U.S.S. Wahoo pictured in July 1943 off Mare Island Navy Yard. Commanded by Dudley “Mush” Morton,Wahoo was one of the most successful American submarines of World War II. Four months after this picture was taken she was lost with all hands while attempting to exit the Sea of Japan after sinking four ships for a total of 13,000 tons. Her wartime total was 60,038 tons.
The American fleet submarine may arguably be called the most successful naval weapon of World War II. The aircraft carriers got all the publicity, but it was the submarine fleet that destroyed most of the Japanese merchant fleet, isolating the home islands, crippling Japanese industry, and preventing resupply and reinforcement of Japanese island garrisons.
From America’s entry into World War II after the Japanese attack on Pearl Harbor on 7 December 1941, until the Japanese surrender was signed on 2 September 1945, American submarines were responsible for sinking more than half of all Japanese tonnage. This, despite the fact that the submarine forces comprised less than 2% of the Navy, and spent the first 18 months of the war battling the Navy bureaucracy over defective torpedoes.
While we’re still a long way from achieving it, our goal at fleetsubmarine.com is to create the most comprehensive web resource on the American submarine forces in World War II. This will include an information page on every submarine that was active during the war—including the older boats restricted to training duty—a brief biography of every commander, technical information on the submarines and equipment, patrol lists, and so on. The discussion forum is up and running. We have a good start on a comprehensive Links collection, and are actively searching for related sites.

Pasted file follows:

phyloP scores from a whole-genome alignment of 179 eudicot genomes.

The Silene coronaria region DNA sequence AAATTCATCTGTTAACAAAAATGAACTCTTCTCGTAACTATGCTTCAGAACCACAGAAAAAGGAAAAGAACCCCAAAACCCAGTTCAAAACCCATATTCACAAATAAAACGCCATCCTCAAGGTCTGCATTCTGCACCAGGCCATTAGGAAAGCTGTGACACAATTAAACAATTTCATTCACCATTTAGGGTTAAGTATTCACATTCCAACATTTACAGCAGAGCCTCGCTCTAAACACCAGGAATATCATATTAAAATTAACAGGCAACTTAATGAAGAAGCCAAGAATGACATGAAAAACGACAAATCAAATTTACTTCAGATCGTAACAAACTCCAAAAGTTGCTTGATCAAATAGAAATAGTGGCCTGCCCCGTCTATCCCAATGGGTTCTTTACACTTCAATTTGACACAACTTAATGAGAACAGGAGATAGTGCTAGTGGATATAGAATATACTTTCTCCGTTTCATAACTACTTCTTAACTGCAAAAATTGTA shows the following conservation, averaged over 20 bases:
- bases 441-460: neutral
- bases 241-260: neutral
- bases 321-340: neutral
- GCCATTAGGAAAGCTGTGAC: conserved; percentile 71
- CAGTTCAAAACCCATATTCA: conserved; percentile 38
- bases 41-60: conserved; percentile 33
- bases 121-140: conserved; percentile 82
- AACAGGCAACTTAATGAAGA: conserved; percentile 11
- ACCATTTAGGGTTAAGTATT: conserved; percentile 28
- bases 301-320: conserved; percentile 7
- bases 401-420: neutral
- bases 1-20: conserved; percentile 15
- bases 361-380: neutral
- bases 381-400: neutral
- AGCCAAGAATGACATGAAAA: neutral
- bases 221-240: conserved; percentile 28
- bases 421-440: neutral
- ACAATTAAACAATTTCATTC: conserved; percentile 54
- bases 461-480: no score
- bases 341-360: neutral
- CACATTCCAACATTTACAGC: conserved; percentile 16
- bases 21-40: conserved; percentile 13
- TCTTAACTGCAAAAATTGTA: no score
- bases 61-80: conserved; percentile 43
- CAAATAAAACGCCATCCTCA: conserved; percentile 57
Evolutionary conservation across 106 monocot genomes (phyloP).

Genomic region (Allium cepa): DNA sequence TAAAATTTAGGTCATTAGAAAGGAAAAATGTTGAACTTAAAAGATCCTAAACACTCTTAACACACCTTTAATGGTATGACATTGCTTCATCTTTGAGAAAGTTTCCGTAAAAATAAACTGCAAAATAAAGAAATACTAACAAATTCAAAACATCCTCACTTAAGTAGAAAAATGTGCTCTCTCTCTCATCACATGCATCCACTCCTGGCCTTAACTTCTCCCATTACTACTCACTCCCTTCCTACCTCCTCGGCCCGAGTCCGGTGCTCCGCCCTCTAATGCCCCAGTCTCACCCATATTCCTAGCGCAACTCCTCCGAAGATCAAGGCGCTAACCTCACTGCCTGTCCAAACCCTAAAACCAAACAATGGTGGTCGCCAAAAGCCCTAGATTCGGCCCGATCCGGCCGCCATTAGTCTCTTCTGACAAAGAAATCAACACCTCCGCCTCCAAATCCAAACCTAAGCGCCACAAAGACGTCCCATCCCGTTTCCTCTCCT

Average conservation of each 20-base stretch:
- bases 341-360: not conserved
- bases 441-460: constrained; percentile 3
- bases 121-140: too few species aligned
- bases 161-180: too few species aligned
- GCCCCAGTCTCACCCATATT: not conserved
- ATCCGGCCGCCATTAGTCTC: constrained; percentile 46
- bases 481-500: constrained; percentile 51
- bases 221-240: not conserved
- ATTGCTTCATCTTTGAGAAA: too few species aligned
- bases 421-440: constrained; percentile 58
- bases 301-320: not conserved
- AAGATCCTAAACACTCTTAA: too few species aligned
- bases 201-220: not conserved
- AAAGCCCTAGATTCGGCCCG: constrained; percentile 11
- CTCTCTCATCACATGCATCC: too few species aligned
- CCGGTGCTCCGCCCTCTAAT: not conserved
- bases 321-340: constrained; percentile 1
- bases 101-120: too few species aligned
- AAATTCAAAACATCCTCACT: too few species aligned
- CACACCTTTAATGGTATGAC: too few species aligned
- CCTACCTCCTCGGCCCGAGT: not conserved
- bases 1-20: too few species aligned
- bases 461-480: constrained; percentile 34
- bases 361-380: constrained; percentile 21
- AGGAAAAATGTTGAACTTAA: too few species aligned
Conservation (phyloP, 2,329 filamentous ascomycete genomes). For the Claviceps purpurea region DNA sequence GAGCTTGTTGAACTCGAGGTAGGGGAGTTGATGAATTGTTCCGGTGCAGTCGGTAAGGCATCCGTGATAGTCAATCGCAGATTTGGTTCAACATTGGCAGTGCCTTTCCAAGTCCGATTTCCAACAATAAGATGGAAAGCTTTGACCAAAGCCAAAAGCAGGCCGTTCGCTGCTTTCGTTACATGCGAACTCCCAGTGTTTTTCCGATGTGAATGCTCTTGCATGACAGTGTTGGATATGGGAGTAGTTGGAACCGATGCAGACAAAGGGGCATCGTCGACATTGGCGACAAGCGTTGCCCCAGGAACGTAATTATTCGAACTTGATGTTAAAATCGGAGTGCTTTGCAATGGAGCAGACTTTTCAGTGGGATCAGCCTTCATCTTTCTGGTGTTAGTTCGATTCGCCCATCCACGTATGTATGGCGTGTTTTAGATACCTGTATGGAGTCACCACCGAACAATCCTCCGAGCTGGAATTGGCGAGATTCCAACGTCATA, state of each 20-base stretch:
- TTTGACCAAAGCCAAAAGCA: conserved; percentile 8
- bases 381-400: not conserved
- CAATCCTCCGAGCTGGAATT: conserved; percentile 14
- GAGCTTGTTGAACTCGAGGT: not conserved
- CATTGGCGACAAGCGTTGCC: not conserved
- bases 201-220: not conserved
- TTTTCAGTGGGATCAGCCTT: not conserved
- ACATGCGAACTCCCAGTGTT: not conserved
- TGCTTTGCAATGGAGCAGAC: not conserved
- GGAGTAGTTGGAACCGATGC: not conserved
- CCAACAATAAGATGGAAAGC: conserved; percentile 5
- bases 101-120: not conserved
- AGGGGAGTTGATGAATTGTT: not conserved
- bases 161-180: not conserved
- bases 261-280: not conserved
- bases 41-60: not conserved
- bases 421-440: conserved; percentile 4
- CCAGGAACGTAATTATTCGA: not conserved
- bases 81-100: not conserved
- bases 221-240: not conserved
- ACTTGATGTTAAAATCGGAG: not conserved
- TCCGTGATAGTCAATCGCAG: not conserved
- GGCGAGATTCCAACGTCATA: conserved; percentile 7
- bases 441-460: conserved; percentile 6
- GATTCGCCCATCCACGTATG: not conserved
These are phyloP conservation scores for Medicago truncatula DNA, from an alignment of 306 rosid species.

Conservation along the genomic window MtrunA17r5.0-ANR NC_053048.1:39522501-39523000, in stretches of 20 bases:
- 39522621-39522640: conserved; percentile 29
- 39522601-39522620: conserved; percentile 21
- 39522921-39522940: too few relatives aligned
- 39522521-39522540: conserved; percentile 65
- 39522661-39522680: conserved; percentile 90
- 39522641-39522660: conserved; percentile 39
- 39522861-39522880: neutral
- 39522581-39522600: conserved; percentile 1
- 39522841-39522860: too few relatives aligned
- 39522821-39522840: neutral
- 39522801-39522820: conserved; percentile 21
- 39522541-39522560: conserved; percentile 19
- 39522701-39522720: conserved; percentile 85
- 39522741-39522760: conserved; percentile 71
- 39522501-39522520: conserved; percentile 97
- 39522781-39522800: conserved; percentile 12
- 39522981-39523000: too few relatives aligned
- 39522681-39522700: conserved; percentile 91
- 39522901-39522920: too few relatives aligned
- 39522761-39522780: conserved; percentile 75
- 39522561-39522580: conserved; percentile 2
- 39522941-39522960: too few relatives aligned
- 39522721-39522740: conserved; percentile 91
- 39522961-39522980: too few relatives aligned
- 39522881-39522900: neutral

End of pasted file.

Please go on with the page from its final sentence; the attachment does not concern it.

One of the consequences of a massive project such as this one is that there will, inevitably, be errors. If you run across something on one of our pages, please let us know by using the email link on the left. If you served in one of these boats, and would like to add something to her page, we’d welcome the contribution.